Sawdust is used as bedding for this calf.
To start a new lactation period, cows must calve down (give birth). From this, a heifer (female) or bull (male) calf is born. Heifer calves are reared to replace cows leaving the herd. Heifer rearing starts at birth and ends at her first calving.
The Importance of Colostrum
Drinking the first milk - colostrum after birth, will help a newborn calf building a strong immune system.
The newly born calf has to be treated like a baby, especially during the first two months of its life. Within six hours after birth, help the calf to suckle from the mother or milk the cow by hand and feed colostrum to the calf using an artificial teat. Colostrum is the first milk produced after calving. It contains antibodies against diseases that the mother was exposed to during her pregnancy.
This provides a passive immunity to calves during the first weeks of their lives. Colostrum also has a higher solid content than standard milk, e.g. 24% versus 13%, because of higher fat and protein levels. Milk solids become less after 24 hours. While the direct absorption of antibodies stops after 6 - 8 hours, colostrum provides protection within the stomach and should be fed for as long as it is produced by the cow.
Feeding of Calves
Milk feeding of a calf using milk replacer, continues after colostrum feeding. Feed 2 - 3 litres of milk to each calf in the morning and afternoon.
After 24 hours, put the newly-born calf into a calf pen (1.0 wide x 1.8 m long) with dry bedding such as straw or sawdust. Pens must have 1.2 m high walls on three sides and a roof of 1.5 m high. Replace wet bedding once a day with dry straw. Keep calves in the pens until 3 months of age, after which heifers can be kept in groups.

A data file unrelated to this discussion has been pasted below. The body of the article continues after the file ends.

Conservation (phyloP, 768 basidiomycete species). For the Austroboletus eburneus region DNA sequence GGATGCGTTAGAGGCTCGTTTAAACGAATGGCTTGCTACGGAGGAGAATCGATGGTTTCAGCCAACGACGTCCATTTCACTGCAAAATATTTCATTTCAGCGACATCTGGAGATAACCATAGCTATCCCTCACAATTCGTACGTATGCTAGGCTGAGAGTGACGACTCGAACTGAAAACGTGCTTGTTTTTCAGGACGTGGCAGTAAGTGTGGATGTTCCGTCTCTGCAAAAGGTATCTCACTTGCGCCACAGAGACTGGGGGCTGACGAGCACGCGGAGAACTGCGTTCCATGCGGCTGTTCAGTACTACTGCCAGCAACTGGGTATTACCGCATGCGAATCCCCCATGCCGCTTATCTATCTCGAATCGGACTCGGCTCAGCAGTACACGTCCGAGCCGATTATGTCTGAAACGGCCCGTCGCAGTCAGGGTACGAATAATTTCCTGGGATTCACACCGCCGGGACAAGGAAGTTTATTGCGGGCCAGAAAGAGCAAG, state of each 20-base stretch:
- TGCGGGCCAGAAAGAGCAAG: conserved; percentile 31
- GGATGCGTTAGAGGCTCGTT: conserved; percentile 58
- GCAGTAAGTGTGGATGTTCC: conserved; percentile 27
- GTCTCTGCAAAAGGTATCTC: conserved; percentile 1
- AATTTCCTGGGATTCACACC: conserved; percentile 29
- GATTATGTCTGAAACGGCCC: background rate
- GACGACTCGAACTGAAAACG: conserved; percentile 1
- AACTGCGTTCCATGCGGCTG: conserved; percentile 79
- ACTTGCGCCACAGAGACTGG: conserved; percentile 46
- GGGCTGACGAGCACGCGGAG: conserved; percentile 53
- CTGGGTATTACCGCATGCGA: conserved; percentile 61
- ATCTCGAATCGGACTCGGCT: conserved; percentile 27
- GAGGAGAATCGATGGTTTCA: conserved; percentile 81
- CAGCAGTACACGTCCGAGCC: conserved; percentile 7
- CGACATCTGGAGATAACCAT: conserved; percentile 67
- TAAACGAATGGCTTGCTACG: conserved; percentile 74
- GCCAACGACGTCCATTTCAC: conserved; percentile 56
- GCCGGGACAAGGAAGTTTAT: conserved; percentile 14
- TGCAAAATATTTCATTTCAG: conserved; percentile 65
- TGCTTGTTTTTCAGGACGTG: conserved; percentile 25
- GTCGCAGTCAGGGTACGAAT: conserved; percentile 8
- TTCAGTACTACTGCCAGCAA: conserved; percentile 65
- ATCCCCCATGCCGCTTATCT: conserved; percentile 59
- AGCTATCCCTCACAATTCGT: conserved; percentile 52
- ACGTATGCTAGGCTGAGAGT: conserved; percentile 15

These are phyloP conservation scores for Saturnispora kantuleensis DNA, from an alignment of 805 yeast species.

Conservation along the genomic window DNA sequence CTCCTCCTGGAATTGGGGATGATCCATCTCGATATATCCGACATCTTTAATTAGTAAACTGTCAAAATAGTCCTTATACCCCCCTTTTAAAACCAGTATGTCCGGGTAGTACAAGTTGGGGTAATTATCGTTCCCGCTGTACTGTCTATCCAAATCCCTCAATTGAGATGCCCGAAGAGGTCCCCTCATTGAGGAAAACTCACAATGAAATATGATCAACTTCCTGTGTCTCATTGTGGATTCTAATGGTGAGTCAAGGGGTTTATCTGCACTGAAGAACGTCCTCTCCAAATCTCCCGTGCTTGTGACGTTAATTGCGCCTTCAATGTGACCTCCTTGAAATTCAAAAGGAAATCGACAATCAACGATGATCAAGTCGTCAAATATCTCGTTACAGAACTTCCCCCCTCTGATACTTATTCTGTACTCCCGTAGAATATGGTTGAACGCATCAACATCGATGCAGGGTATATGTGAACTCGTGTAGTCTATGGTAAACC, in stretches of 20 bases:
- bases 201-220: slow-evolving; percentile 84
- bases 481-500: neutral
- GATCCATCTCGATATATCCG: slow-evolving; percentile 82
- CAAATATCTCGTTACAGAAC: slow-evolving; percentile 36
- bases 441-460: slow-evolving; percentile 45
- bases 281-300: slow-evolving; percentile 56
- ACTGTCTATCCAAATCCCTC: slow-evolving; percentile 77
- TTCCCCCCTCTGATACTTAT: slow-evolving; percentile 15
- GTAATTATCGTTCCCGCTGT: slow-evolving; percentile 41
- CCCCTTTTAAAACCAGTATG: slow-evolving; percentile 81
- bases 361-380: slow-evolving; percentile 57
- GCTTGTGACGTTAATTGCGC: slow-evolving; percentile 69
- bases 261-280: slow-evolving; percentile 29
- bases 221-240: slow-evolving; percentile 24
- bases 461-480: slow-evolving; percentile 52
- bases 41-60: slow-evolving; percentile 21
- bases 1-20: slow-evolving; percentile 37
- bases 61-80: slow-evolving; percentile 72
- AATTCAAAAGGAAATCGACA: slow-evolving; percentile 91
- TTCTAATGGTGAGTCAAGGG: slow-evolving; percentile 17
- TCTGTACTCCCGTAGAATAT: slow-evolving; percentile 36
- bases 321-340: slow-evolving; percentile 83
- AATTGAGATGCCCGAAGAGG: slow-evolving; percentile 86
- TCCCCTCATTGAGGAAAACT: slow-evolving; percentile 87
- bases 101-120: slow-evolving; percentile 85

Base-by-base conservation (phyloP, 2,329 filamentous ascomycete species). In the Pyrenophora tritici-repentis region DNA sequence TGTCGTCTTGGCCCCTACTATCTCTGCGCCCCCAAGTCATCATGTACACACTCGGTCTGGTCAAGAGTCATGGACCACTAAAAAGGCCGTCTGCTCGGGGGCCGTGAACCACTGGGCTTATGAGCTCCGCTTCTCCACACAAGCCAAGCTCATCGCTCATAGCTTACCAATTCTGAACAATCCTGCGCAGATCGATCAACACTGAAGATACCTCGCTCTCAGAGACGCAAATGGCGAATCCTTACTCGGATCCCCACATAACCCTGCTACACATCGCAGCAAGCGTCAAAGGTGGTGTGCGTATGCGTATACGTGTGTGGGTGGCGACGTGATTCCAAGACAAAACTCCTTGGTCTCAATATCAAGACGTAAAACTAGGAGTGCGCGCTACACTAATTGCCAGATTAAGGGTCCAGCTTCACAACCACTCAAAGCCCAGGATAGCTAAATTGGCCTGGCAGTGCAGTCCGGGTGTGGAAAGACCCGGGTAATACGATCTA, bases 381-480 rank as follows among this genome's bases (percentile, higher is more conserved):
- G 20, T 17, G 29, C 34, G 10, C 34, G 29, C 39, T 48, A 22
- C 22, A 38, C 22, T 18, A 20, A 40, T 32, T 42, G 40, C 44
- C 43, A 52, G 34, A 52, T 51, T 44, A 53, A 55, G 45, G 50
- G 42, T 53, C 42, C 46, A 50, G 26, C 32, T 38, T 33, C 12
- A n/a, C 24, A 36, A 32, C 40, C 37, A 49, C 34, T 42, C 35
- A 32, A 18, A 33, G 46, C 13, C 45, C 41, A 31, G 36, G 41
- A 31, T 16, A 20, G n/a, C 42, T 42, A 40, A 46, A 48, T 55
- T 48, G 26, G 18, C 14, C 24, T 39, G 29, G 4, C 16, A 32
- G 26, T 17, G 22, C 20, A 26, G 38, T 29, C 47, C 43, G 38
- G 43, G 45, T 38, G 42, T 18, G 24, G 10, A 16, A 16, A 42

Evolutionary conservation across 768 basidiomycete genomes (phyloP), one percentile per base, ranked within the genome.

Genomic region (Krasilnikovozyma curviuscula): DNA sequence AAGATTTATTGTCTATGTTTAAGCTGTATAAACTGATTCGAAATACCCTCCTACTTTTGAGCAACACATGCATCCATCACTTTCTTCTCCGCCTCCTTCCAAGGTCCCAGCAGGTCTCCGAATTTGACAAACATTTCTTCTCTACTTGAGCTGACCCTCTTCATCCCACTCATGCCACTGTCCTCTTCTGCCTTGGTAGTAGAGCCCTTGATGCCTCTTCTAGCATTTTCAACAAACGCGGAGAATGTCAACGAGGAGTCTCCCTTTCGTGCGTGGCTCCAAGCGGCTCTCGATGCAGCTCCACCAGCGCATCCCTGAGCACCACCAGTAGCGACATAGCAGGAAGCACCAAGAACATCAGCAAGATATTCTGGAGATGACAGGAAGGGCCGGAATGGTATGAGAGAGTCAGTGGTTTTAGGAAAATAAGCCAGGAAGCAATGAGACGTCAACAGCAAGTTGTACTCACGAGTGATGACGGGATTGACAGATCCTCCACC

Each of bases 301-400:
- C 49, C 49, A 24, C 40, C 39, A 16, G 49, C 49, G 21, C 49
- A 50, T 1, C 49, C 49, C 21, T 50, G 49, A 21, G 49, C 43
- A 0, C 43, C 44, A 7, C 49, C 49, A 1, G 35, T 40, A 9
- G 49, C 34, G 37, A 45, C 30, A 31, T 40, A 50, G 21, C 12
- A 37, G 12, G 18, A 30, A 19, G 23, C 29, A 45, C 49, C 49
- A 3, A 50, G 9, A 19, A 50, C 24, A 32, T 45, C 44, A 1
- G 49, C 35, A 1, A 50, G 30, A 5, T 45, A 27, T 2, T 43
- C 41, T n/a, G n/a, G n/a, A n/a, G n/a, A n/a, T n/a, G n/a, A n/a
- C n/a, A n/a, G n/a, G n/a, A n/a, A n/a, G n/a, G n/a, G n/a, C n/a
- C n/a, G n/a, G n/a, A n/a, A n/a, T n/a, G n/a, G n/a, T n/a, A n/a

Milk feeding, using whole milk or milk replacer, continues after colostrum feeding. Feed 2 to 3 litres of milk to each calf in the morning and afternoon. Warm milk can be fed to calves directly after milking the cows. While an artificial teat can be used, calves can also be trained to drink from a bucket.
Sterilize and dry drinking utensils after each feeding to prevent pathogens from spreading among the calves. Keep on milk feeding until weaning at about 2 to 3 months of age. Stimulate starter meal intake by not increasing the daily amount of milk during weaning.
Weaning of Calves
To begin weaning, feed a calf starter meal (with 18% crude protein) from about seven days of age. Start by giving about 150 g of starter meal (large coffee mug) into a dry feed bin once a day. Teach calves to eat from the bin by rubbing some of the dry feed on their noses. By licking its nose, the calf recognises the feed.
Give fresh feed every day. Increase the amount daily when all is eaten. Remove old feed as it becomes mouldy very quickly because of saliva. Wean calves from the milk when their starter meal intake reaches 1 kg/day.
Start feeding about 0.5 kg/day of ground hay from two months of age to encourage forage intake. Change to a growth meal (16% crude protein) from three months of age. A calf growth meal (15% to 16%) has less crude protein than that of a starter meal (e.g. 18%).
Increase the amount of growth meal once a week. Daily feed intake increases as heifers get older, starting at 3 kg at 3 months to 18 kg per day at 24 months of age.
When to Put Calves on Pasture
Heifers can be put on pasture and fed about 1 kg of concentrate per day at 12 months of age. After 12 months of age pasture feeding only should be sufficient. A sufficient amount of pasture (such as kikuyu or ryegrass) should be available; otherwise, it should be supplemented with hay or silage.
When no pasture is available, a total mixed diet must be fed. The amount and concentration of diets should be fed according to specific age groups as this changes as heifers get older.
Weigh heifers regularly to determine whether the feeding programme is correct.
Inseminate heifers once they weigh 300 - 330 kg or when they've reached 12 - 14 months of age. This should ensure first calving at about 24 - 25 months of age.
© Dr Carel Muller